When designed correctly, built-in elements have a way of completely transforming the blandest and most awkward of rooms, turning previously underutilized spaces into cabinetry, hidden closets, fold-out tables, and other pieces that add functionality while maintaining a small overall footprint. When a scheme of built-in elements is cohesive, carrying the same visual characteristics across multiple rooms, it can unify the entire home and infuse it with a distinct personality. When it’s unusually clever, it can make a previously unremarkable apartment feel like one big work of art. Italian design firm Studio Gosplan shows off one such transformation with “Into the Woods,” a residence in the local countryside near Genoa.
The subdivision of indoor space into impractically tiny rooms, by which some areas of a home are made to feel dark and isolated, is a common problem in the world of interior design. When builders are trying to maximize space on a tight budget, the airiness and daylight transmission of the resulting rooms aren’t typically top priorities. Before Gosplan renovated “Into the Woods,” the house was characterized by a single long hallway that split the interiors into two sections. The designers demolished half of this corridor right off the bat and relocated the staircase leading to the attic in an effort to do away with the home’s “one-directional” feel.
Taking inspiration from the early 20th-century modern artworks in El Lissitzky’s “Proun” collection, which itself is characterized by geometric elements offset from one another on irregular axes, Gosplan designed a cross-shaped cieling-mounted structure that would stretch out across the living room, into the adjacent kitchen, and finally through the hallway leading up to the master bedroom. It’s all one continuous element of pale blonde wood, and it contrasts beautifully with the home’s white walls.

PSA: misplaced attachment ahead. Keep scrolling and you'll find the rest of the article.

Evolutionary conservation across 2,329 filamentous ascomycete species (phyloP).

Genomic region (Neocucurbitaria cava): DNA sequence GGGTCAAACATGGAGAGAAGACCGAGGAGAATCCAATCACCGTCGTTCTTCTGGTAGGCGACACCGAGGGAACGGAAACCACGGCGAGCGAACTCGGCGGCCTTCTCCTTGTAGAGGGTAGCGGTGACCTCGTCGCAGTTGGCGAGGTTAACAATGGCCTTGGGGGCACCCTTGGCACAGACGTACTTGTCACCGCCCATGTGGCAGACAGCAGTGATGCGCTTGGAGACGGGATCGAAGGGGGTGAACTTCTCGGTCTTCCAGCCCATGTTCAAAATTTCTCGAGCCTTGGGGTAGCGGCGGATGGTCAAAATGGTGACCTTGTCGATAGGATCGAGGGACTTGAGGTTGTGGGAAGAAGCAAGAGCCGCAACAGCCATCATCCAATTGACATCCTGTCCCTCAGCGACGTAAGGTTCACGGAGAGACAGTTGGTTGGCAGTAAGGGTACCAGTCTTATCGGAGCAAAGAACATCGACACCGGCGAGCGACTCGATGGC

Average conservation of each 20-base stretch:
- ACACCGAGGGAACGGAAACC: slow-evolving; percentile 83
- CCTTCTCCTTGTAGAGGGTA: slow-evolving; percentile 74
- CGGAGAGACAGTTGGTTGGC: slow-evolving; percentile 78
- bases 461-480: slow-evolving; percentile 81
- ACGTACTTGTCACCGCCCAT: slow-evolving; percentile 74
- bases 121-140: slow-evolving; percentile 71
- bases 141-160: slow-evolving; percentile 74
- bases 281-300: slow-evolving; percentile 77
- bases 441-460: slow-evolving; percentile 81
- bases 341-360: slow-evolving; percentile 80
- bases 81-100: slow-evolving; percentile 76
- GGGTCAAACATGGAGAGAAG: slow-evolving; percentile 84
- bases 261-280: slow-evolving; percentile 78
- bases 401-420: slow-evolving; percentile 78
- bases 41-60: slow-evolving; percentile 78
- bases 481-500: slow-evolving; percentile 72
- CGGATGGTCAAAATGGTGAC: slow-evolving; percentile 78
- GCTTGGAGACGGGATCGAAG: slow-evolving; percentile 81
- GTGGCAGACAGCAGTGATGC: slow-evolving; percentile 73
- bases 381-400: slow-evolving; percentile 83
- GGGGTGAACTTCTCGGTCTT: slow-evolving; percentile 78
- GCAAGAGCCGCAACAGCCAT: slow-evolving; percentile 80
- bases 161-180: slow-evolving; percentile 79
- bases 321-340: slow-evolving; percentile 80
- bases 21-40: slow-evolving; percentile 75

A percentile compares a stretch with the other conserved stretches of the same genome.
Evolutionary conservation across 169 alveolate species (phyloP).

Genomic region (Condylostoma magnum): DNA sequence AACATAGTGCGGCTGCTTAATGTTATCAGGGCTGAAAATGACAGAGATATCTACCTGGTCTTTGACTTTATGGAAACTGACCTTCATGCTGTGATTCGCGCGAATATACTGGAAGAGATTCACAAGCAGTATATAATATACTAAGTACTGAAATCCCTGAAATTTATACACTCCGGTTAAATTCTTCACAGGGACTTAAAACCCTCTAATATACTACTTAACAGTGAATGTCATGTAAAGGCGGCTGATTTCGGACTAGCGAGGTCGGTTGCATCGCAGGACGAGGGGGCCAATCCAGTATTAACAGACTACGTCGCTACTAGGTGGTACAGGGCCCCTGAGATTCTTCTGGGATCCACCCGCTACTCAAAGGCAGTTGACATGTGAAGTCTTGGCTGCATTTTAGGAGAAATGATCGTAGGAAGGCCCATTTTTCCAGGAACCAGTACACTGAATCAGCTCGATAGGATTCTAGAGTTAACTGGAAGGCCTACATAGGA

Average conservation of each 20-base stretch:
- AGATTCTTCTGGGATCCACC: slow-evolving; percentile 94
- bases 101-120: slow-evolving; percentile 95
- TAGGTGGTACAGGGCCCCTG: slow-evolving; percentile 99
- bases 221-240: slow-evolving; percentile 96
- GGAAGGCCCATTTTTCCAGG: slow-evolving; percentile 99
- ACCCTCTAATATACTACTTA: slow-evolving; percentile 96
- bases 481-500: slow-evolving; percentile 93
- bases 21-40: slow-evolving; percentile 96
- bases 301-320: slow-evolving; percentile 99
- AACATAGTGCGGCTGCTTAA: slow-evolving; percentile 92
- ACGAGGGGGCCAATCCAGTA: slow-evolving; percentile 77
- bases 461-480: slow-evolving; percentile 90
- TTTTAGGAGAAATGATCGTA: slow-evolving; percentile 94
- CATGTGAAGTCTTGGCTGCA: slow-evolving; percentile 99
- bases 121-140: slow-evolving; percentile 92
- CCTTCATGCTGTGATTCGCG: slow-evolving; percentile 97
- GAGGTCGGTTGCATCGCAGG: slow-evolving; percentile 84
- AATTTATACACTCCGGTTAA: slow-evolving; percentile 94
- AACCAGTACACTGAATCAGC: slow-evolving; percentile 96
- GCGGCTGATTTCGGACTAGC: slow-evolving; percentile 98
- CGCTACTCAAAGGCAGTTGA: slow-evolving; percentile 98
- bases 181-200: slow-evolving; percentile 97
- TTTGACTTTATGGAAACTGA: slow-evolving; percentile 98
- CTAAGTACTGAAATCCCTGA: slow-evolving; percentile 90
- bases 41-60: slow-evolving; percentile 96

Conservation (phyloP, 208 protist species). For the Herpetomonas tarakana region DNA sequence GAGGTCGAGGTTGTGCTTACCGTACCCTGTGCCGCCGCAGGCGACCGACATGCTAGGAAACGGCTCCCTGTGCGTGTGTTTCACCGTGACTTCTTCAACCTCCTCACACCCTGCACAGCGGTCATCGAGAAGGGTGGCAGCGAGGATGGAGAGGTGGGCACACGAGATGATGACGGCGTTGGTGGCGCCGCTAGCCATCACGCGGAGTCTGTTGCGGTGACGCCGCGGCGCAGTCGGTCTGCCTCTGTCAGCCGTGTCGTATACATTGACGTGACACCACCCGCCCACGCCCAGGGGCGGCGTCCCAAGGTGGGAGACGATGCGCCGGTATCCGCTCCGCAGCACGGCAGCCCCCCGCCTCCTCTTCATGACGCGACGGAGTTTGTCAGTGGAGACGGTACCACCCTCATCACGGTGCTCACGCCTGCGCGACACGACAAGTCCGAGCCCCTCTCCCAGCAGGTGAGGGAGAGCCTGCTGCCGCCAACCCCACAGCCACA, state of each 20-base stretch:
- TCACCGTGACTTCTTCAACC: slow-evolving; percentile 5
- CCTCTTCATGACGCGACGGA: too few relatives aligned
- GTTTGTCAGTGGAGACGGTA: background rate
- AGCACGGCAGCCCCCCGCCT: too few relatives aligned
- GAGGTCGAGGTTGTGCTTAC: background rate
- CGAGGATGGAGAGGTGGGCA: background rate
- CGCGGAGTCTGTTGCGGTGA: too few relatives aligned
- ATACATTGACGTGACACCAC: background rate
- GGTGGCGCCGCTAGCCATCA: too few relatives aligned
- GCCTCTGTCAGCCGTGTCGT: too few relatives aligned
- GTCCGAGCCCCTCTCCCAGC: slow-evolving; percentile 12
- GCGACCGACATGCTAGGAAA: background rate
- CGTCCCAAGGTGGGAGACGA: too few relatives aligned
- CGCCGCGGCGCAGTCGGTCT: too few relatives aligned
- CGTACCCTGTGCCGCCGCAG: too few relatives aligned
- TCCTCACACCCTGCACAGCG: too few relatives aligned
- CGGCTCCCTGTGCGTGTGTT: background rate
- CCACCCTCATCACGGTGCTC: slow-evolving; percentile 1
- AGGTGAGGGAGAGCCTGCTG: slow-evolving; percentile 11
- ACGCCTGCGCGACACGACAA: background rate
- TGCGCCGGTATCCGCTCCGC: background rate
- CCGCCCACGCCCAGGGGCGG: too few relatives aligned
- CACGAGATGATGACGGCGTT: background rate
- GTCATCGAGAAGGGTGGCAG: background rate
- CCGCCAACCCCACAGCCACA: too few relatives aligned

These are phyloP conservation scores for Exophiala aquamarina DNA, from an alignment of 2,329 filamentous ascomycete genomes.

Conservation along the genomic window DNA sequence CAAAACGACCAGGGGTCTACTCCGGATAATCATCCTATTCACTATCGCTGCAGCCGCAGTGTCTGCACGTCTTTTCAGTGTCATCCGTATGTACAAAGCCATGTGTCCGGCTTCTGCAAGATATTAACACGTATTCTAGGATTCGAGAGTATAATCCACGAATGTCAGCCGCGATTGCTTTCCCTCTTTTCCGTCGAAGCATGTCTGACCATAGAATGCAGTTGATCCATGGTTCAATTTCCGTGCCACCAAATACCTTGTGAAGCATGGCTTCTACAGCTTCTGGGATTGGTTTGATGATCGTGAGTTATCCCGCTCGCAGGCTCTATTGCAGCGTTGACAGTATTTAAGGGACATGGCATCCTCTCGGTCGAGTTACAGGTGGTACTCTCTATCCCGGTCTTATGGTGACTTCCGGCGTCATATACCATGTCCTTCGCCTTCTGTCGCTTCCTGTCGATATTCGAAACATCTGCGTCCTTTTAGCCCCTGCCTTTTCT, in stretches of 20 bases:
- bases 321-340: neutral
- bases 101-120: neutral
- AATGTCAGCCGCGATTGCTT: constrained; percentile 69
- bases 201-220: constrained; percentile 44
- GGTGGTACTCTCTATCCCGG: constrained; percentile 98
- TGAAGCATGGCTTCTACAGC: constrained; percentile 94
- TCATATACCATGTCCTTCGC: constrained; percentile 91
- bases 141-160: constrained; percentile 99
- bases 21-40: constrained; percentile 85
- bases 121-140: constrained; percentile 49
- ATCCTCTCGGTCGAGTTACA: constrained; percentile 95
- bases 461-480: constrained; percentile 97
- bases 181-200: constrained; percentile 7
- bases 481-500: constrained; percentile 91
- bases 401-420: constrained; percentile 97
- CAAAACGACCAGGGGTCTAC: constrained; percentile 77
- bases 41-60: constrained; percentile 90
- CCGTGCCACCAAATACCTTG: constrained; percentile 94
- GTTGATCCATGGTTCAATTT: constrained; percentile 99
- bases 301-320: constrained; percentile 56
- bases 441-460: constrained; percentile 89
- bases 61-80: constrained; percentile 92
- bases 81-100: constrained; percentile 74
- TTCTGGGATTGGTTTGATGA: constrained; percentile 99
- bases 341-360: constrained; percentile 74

For most of its length, this new wooden element looks a bit like decorative ductwork, clinging tightly to the ceiling. But in the living room, it descends in one corner to create a suspended staircase, which hangs in the air while a second wooden element continues the path down to the ground floor. The result is quirky and playful, with a cutout window that allows the inhabitants to peer into the room while traveling up and down the stairs. The complementary structure on the ground does quadruple duty as shelving, a long bench, a television stand, and a storage space for firewood.
In the kitchen and hallway, the arms of this cross connect to blue volumes that stretch down along vertical planes in the form of cabinets and closets. The doors to the bathrooms and bedrooms are also set within these storage volumes. At the end of the corridor is the entrance to the master bedroom, which itself has been covered in a mirror to visually double the size of the space. Inside, the cabinetry continues in a more muted shade of gray, matching the custom headboard of the bed. A vanity with a fold-down table nestles in between closets.
The overall result is a home that feels polished despite its modest dimensions, its aesthetic sensibilities having been simplified simplified by a controlled color scheme and material palette (which consists largely of medium-density fiberboard and natural European oak).
All photos by Anna Positano